Investment Commentary – July 6th, 2016
Market Indices as of Market Close July 6th, 2016
Dow 17,918 (2.83% YTD)
S&P 2,099 (2.73% YTD)
NASDAQ 4,859 (-2.96% YTD)
Global Dow 2,285 (2,033 52 week low /2,568 high)
10-year Treasury 1.37 (1.32 52 week low /2.47 high)
Gold 1,365 ($1,049 52 week low /high $1,378)
Oil $47.89 ($32.22 52 week low /high $57.98)
Stocks shake off Brexit worries to book gains
U.S. stocks logged a solid gain Wednesday and the S&P 500 closed within a hair’s breadth of the psychologically significant 2,100 level as Wall Street attempted to shake off worries tied to the U.K.’s vote late last month to exit the European Union, dubbed Brexit. The S&P 500 index SPX, +0.54% rose 11 points, or 0.5%, to finish at 2,099, the Dow Jones Industrial Average DJIA, +0.44% ended 77 points, or 0.4%, to 17,918, supported by a 1.2% rise in health-care shares. Meanwhile, the tech-heavy Nasdaq Composite Index COMP, +0.75% enjoyed the best rise of the stock-market gauges, climbing 36 points, or 0.8%, to 4,859, led by 2.4% rise in the iShares Nasdaq Biotechnology ETF IBB, +2.37% The three main indexes have risen in five of the past six sessions in the wake of the June 23 referendum to exit the European Union, dubbed Brexit. Reverberations from Brexit were still be felt earlier in the session Wednesday, with haven assets, including government bonds, drawing strong bids and pushing yields to record lows. Indeed, the U.S. benchmark 10-year Treasury yield [s:TMUBMUSD10Y] touched an all-time low of 1.321%, but yields closed higher as risk appetite returned somewhat.
Private-sector employment picks up in June: ADP
WASHINGTON (MarketWatch)—Private-sector employment picked up a bit in June, suggesting the weak May nonfarm-payroll report may be an anomaly, Automatic Data Processing Inc. reported Thursday.
ADP reported that 172,000 private-sector jobs were added in June, above economists expectations for a gain of 150,000 jobs.
ADP also revised May’s gain to 168,000 from the original estimate of 173,000.
Analysts use ADP’s data to get a feeling for the Labor Department’s employment report, which will be released Friday and covers government jobs in addition to the private sector.
Last month, the ADP sent a false signal. The government reported a dismal 38,000 jobs in May, which was “a game-changer” for the Federal Reserve, according to Econoday.
The pickup in private-sector employment in June “suggests that last month’s very weak number was an outlier. Tomorrow’s [government] number should be close to 200,000 so it feels we’re back on track,” said Mark Zandi, chief economist of Moody’s Analytics, which prepares the report with ADP’s data.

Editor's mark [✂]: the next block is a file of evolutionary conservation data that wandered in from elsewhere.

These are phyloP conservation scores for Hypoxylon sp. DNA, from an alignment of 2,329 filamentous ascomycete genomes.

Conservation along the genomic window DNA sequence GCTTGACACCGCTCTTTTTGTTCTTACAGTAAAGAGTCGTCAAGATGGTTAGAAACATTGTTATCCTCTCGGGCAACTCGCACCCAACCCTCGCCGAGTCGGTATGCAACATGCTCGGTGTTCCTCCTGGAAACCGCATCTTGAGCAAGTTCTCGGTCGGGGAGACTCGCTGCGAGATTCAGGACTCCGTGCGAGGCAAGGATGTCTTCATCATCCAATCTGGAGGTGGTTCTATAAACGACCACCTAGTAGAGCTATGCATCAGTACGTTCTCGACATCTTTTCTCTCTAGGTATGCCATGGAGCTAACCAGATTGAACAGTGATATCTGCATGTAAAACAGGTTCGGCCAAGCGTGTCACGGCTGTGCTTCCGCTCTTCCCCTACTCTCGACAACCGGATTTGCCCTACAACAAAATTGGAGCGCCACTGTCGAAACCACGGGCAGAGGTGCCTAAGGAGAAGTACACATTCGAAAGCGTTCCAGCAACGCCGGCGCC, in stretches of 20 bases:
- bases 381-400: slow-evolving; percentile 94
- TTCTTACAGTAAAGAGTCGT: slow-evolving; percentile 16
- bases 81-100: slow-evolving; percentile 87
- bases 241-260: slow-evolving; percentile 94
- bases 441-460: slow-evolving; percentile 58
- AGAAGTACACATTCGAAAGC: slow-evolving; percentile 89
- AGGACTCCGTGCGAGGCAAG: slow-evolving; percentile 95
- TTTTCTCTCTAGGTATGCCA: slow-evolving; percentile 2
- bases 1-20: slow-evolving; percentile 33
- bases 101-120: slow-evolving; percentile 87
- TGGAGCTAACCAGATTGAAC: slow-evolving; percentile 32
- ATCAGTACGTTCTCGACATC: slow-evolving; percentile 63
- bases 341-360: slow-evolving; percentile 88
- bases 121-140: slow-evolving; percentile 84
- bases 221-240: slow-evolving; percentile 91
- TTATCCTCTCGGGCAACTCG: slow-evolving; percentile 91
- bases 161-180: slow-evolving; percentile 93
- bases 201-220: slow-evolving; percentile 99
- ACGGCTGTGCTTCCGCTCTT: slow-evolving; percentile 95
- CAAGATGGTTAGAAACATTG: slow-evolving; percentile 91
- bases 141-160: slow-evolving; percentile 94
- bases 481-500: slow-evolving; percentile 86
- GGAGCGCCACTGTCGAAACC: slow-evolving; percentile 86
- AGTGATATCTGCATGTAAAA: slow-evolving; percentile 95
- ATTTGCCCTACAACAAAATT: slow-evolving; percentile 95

Economists polled by MarketWatch expect the government’s report for June to show that nonfarm payrolls rebounded to 170,000 jobs from the weak May reading.
JP Morgan The Weekly Brief: After the announcement of the UK vote to leave the EU on 24 June, global markets reacted with immediate risk-off sentiment, but a few days later, most global equity markets had recovered. In fact, the UK FTSE 100 had recovered all the post-Brexit losses by Thursday last week. However, the main asset bearing the brunt of the political and economic concerns of this referendum result is the pound sterling (GBP). With the GBP/USD exchange rate near record lows, it is important to consider which parts of the UK equity market will benefit from sourcing revenues abroad. This week’s chart shows how some industry groups, such as tobacco, mining, and energy depend very little on domestic sales, while home builders, retailers, and real estate investments do.
THIS DAY IN FINANCIAL HISTORY: Securities Exchange Act Signed
July 6th, 1934: With a stroke of his pen, President Roosevelt signed the Securities Exchange Act. This act was designed to set rules and regulation on the notoriously corrupt New York Stock Exchange that caused the 1929 crash. This legislation also started the Securities Exchange Commission (SEC), which is responsible for monitoring the nation’s brokerage houses and investment banks.th, 1934: Securities Exchange Act Signed
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